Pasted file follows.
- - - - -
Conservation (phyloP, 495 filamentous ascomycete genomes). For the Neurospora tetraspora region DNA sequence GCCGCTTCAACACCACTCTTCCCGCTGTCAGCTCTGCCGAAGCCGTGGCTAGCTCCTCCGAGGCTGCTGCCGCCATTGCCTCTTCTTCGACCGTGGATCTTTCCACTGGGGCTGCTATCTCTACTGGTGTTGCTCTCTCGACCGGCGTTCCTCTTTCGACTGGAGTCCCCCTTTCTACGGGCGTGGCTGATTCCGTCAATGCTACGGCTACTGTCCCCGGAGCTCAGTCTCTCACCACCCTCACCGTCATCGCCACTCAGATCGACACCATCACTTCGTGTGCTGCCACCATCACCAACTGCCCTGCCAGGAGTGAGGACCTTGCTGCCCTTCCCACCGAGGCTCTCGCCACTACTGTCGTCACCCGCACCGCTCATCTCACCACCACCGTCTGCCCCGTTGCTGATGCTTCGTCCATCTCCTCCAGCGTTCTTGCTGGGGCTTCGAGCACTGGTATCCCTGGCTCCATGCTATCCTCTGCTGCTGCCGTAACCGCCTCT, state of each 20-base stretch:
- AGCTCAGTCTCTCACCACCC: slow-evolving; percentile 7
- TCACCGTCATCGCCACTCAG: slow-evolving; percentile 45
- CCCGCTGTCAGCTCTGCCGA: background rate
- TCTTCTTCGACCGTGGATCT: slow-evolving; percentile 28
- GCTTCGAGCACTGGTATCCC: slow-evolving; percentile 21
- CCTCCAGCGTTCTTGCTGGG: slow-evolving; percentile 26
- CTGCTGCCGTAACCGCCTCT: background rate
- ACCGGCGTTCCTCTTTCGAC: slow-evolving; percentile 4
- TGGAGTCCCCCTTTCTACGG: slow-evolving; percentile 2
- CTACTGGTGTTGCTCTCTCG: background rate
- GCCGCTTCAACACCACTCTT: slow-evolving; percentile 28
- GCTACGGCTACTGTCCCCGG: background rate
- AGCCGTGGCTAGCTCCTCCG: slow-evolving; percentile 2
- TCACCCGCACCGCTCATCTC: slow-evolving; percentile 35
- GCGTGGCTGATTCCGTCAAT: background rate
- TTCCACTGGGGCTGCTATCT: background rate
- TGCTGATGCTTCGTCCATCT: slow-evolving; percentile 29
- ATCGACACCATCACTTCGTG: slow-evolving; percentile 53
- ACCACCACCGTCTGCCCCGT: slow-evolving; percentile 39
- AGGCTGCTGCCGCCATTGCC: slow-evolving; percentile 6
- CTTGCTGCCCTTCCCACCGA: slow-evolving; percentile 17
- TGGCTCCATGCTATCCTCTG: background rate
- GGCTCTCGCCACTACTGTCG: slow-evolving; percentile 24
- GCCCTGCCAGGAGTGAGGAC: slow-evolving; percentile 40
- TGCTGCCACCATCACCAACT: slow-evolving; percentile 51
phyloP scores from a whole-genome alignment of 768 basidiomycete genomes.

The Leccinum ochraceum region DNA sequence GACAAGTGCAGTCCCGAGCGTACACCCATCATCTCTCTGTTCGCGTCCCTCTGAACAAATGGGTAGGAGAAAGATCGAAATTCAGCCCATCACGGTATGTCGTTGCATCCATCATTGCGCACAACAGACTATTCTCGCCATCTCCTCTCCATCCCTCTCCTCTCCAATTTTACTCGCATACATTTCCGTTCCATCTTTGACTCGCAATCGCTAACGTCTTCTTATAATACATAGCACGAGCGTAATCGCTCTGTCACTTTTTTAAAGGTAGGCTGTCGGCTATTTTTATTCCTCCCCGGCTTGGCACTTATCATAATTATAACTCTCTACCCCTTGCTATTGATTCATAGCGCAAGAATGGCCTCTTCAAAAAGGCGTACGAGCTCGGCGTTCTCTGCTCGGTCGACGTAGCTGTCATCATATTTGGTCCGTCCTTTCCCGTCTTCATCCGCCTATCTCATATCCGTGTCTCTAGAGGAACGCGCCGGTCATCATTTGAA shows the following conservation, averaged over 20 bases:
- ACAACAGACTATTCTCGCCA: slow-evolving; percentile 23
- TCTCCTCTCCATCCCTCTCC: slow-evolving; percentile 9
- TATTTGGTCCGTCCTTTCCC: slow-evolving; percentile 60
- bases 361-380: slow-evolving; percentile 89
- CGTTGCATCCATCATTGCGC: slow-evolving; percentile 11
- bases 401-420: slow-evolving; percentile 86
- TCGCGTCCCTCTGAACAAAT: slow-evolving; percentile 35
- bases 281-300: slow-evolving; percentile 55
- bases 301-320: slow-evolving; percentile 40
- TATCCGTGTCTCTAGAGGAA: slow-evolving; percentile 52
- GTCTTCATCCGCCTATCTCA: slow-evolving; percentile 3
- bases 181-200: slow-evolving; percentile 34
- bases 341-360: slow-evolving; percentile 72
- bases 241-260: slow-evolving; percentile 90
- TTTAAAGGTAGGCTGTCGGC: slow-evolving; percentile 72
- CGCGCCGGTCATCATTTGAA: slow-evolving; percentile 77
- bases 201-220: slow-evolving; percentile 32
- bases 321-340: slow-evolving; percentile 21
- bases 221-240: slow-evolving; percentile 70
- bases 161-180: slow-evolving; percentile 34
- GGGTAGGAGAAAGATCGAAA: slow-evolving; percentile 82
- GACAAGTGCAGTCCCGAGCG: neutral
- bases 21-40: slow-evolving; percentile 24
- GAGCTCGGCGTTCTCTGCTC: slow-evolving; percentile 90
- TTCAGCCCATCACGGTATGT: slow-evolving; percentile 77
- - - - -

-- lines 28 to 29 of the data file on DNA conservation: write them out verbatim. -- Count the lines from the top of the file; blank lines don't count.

The Leccinum ochraceum region DNA sequence GACAAGTGCAGTCCCGAGCGTACACCCATCATCTCTCTGTTCGCGTCCCTCTGAACAAATGGGTAGGAGAAAGATCGAAATTCAGCCCATCACGGTATGTCGTTGCATCCATCATTGCGCACAACAGACTATTCTCGCCATCTCCTCTCCATCCCTCTCCTCTCCAATTTTACTCGCATACATTTCCGTTCCATCTTTGACTCGCAATCGCTAACGTCTTCTTATAATACATAGCACGAGCGTAATCGCTCTGTCACTTTTTTAAAGGTAGGCTGTCGGCTATTTTTATTCCTCCCCGGCTTGGCACTTATCATAATTATAACTCTCTACCCCTTGCTATTGATTCATAGCGCAAGAATGGCCTCTTCAAAAAGGCGTACGAGCTCGGCGTTCTCTGCTCGGTCGACGTAGCTGTCATCATATTTGGTCCGTCCTTTCCCGTCTTCATCCGCCTATCTCATATCCGTGTCTCTAGAGGAACGCGCCGGTCATCATTTGAA shows the following conservation, averaged over 20 bases:
- ACAACAGACTATTCTCGCCA: slow-evolving; percentile 23